An example email link: firstname.lastname@example.org
The email on the left is the text. The email on the right is the one linked to. They should match.
|I appreciate your response, though I'm trying to find concrete data to support the claims that VBR encoding is not viable. In an analysis of the top one hundred podcasts from the iTunes charts, fifteen percent are using VBR. Surely a volume of podcasts amounting to tens of millions of weekly listens can't be making such a terrible choice? Jeff Atwood extolled the benefits of VBR in a 2005 blog post . Marco Arment also praised it for its quality and size, with the caveat that seeking is inaccurate on Apple products . For a "dead" encoding, it has substantial adoption and certain undeniable benefits.|
|My intent is to collect the arguments for and against VBR encoding, most of which were made over a decade ago, and verify them. Some arguments against VBR, for instance, are long obsolete: Firefox and Flash support are commonly cited as a reason to not use VBR, but Flash has supported VBR correctly since before Macromedia was acquired by Adobe and Firefox has supported VBR correctly for over half a decade. O|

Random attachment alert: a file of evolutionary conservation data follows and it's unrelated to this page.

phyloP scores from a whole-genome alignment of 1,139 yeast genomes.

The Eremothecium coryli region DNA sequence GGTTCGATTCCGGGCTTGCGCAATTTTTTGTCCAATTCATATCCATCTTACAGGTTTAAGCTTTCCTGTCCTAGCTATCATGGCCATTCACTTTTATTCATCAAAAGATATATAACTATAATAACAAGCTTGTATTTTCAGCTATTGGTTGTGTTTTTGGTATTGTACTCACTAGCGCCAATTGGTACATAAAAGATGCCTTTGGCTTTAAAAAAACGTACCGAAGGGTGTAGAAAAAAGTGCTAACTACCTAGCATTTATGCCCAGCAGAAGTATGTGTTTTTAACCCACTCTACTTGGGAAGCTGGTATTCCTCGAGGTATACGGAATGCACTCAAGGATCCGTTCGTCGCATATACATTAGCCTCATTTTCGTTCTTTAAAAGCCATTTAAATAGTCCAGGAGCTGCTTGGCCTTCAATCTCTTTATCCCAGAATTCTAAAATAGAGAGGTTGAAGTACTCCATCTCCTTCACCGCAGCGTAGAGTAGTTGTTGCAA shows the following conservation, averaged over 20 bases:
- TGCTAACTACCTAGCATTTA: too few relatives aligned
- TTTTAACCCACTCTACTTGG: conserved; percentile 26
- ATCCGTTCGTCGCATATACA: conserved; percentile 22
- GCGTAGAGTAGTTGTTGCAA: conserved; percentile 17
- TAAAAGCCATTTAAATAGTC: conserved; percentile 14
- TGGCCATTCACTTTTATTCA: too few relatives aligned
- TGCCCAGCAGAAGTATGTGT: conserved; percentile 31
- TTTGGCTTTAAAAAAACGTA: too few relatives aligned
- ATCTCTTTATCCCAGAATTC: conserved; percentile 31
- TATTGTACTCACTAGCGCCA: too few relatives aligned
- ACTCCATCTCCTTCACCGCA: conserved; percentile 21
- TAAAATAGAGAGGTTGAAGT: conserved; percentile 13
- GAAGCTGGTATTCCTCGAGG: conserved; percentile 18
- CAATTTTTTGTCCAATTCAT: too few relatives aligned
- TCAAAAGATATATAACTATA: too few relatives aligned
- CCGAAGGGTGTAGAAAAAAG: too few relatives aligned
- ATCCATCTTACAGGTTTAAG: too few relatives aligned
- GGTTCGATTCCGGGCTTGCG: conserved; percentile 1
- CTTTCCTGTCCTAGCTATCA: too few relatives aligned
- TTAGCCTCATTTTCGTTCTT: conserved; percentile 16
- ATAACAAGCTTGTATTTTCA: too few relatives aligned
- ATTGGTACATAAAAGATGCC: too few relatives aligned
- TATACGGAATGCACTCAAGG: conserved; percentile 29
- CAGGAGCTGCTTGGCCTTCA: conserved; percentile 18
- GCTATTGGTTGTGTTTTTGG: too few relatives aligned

|Thanks for your quick response, Rob. I'd like to bring up a few things about it, if you don't mind indulging me. The goal of my post is to challenge claims and assumptions about VBR, and I hope to either reinforce or disprove these. Essentially, I hope to put citations on the arguments for and against VBR.|
|The post you linked to states that some devices do not support VBR, and substantiates that with quotes from the ISO/IEC standard for MPEG. The quotes that it cites--to show that VBR is not a required feature of MP3--actually seem to confirm that VBR is in fact a standard feature of MP3. The statement in question:|
|Layer III supports variable bitrate by switching the bitrate index.|
|Layer III, in the context of this quote, refers to MPEG-2 Audio Layer 3, which is itself MP3. Layer 1 and Layer 2 refer to MPEG-1/2 Audio Layer 1 and Audio Layer 2 (MP1 and MP2 respectively), both of which are separate audio codecs that are unrelated to MP3 as it's used today. ISO/IEC 11172-3:1993 and ISO/IEC 13818-3:1995 both s|